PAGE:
More: Have your kids sort of followed your lead, in their careers or their politics? I know Clementine is an actress—you appeared on The L Word together, but what about the other two?
CS: They are very individual. My daughter Ariel is a playwright. She has her first production in Los Angeles this Sunday and then it will be in New York at the Manhattan Theatre Repertory Festival. My son Cyrus starts teaching in the L.A. County Schools next year through Teach America. He’s devoting 2 years of his life to service as a teacher. He’s a history major and he graduates from the University of Pennsylvania in a couple weeks. I’m so proud of him, of all of them.
More: You worked off and on when your kids were growing up. Did you feel torn or guilty at all? How did you handle it?
CS: In my case, I’ve loved the work I’ve done, and I don’t think my children were deprived. Yes, there were games or things I missed, but for everything that I could do, I was there. And I think that that sets a great example for young women and men—that you can work and you can have a family. It’s a huge luxury for a woman to stay home with their kids. Most women can’t afford to do that. They don’t have the choice, they have to keep working.
More: This has been in the news lately, regarding Mitt Romney’s wife—
CS: There was a big kerfuffle about this. I have a great feminist friend, [Democratic pundit and lobbyist] Hilary Rosen, and she said that Ann Romney has never worked a day in her life and there was a lot of talk about that, and Ann acted like “it wasn’t easy raising five boys!” and, of course it’s not easy raising five boys. But it’s a hell of a lot easier if you don’t have to work. You can’t judge anyone if they don’t stay home with their children. The minute we say that women have to stay home with their children until they’re 2-years old and we start to try to legislate that, it’s stupid. Is the state going to pay for those first two years? I don’t think so.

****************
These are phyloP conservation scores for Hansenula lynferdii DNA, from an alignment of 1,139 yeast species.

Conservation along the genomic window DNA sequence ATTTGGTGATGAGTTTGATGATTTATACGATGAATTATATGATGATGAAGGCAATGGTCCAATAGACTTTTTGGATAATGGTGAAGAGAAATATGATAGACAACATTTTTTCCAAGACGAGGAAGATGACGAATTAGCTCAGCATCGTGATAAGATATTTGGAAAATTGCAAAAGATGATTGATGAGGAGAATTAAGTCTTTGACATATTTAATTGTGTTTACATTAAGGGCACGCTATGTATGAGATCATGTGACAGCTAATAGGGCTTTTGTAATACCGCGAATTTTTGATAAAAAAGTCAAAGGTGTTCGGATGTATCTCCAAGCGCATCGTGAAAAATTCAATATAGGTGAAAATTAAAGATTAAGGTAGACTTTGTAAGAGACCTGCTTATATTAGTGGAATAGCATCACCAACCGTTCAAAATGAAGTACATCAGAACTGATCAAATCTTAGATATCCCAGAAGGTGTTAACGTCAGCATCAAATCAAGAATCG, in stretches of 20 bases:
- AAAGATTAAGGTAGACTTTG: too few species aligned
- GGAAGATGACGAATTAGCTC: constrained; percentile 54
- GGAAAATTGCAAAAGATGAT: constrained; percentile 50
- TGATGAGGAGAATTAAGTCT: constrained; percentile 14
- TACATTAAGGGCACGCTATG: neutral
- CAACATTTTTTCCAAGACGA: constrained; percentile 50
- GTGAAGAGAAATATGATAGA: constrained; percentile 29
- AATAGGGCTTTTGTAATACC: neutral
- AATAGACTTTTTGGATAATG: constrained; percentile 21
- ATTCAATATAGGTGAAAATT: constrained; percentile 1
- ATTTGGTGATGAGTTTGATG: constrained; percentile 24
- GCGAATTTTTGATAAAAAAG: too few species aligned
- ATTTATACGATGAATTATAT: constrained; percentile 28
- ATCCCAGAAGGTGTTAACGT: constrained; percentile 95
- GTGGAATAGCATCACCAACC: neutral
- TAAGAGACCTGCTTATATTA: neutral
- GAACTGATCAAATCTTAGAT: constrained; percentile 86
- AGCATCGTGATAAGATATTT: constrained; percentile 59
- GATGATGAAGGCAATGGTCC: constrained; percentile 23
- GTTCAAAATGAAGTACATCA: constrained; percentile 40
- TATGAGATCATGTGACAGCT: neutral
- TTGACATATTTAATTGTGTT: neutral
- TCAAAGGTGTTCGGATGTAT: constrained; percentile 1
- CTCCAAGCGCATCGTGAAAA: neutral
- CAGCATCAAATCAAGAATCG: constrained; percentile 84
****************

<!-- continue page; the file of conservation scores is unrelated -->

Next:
More: This brings up something that a lot of us have experienced: that women can be harder on other women. Have you found that to be true?
CS: Yes, that’s true, but I wouldn’t say it’s true in my career, because I’ve had a lot of men that were really pretty horrible to me. (Laughs) And on my very first movie [The Last Picture Show], I worked with Ellen Burstyn and Cloris Leachman—these incredible actors! And they were like my mentors. I had never acted before, but they were so supportive. It was a great way to start a career. The great thing about The Client List is that it’s a girls’ club. Moonlighting was a boys’ club.
More: Which seems so odd because it was really built around you—you were the star.
CS: Yeah of course it was my show, but it was also Bruce Willis’ show and Glenn Gordon Caron’s, the creator. There was a point where I disagreed with him. He had my character, Maddie, who was pregnant, marry a guy she had met 3 days before on a train—some kind of wimpy guy. And I disagreed with that, and Glenn Gordon Caron made sure I knew that I was not a producer.
More: Off the top of your head, what’s your proudest professional moment?
CS: That’s a hard question. Because I’ve had such a long career, I’ve had a lot of moments that I’m very proud of. I’m very fortunate to have the career I have, to still be working at 62. No matter what we want to say it’s still a man’s world and Hollywood is still a men’s club, so you get to a certain age as a woman and if you’re still working, it’s incredible because there’s not that many jobs.